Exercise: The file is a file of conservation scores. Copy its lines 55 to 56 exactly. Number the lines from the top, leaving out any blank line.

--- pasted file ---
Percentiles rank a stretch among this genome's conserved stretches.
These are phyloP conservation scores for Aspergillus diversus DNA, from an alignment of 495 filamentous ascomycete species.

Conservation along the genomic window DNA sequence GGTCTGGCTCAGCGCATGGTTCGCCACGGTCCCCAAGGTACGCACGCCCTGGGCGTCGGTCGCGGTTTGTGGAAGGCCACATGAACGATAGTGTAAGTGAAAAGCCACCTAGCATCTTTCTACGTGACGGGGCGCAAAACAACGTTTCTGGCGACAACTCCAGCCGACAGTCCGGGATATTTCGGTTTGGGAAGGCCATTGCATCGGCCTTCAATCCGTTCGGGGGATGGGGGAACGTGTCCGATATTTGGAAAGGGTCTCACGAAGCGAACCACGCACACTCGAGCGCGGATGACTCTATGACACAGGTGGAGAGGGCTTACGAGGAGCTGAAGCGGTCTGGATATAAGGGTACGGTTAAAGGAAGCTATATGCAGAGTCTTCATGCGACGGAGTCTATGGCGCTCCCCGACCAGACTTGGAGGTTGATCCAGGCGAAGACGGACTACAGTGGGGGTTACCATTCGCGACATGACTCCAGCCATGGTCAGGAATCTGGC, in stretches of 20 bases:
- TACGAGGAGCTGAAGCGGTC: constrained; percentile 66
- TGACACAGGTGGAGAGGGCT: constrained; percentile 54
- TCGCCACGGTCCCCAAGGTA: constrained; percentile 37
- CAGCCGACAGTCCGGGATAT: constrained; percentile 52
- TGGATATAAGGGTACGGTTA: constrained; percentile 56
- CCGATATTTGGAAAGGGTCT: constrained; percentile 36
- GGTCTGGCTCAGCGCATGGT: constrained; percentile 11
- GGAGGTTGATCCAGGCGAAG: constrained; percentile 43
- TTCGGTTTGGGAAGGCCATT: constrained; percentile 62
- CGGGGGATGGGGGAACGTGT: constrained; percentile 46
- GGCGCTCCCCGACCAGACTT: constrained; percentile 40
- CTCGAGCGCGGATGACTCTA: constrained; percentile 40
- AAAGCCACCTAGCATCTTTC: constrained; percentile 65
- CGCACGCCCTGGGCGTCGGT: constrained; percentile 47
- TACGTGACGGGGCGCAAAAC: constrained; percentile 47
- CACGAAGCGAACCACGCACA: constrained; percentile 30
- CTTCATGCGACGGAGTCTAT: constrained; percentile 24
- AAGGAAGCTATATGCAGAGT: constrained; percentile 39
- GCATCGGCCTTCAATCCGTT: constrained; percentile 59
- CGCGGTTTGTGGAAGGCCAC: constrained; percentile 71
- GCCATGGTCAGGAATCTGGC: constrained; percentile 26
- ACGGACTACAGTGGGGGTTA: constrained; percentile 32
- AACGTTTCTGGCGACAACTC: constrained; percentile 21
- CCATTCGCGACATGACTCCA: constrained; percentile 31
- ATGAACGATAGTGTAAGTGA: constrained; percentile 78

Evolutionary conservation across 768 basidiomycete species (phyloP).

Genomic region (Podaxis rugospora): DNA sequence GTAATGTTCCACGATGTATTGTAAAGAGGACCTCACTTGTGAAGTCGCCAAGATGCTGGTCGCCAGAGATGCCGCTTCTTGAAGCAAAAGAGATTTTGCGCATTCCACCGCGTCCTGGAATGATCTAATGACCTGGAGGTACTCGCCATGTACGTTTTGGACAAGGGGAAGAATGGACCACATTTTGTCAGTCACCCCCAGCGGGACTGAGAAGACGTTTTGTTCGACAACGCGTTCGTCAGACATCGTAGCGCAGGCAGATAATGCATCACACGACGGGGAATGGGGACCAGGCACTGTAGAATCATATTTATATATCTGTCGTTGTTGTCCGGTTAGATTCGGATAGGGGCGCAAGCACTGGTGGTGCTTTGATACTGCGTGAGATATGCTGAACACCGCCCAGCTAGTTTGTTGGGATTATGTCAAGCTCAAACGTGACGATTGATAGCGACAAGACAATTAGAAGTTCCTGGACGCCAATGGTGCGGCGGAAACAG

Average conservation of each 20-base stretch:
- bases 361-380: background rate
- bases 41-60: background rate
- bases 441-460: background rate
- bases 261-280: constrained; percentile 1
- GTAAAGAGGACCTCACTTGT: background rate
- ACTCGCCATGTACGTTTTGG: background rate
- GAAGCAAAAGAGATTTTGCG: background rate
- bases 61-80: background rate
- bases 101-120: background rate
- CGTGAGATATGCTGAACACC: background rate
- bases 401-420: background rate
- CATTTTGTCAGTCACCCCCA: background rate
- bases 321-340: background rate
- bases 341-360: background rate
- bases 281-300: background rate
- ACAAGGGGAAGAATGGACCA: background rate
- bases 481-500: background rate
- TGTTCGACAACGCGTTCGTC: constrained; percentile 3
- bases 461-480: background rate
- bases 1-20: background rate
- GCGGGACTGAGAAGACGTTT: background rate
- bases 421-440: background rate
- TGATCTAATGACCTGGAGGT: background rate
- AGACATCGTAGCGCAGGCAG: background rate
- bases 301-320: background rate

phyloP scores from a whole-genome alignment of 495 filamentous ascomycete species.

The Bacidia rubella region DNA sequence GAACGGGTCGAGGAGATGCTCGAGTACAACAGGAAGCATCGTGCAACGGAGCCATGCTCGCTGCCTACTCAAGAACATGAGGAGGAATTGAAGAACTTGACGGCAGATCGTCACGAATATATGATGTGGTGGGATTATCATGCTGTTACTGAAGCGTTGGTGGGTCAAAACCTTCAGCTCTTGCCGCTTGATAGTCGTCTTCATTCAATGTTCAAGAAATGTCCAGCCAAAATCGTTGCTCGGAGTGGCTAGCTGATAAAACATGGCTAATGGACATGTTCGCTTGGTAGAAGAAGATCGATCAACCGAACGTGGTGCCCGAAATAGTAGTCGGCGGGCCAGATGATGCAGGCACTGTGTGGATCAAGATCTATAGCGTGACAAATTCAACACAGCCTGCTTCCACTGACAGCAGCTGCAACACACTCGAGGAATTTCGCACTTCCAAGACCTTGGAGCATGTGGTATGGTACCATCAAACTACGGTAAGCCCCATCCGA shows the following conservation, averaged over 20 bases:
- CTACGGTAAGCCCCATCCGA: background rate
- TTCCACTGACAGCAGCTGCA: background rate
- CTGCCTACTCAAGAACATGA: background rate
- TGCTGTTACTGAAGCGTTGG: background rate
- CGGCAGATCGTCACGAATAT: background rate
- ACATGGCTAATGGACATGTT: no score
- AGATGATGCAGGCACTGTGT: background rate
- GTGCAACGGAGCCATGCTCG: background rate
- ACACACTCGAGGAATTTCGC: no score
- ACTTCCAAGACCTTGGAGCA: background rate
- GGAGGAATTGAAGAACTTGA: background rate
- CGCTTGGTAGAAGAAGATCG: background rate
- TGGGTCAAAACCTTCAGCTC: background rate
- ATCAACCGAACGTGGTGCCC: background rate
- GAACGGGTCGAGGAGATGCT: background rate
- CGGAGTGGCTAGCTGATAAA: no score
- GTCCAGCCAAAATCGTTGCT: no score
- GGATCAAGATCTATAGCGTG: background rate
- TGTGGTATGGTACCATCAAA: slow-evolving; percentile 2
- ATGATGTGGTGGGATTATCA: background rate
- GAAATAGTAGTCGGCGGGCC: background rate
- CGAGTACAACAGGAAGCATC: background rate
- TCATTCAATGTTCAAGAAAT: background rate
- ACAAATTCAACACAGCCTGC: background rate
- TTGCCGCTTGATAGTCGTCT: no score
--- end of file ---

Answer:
- AGACATCGTAGCGCAGGCAG: background rate
- bases 301-320: background rate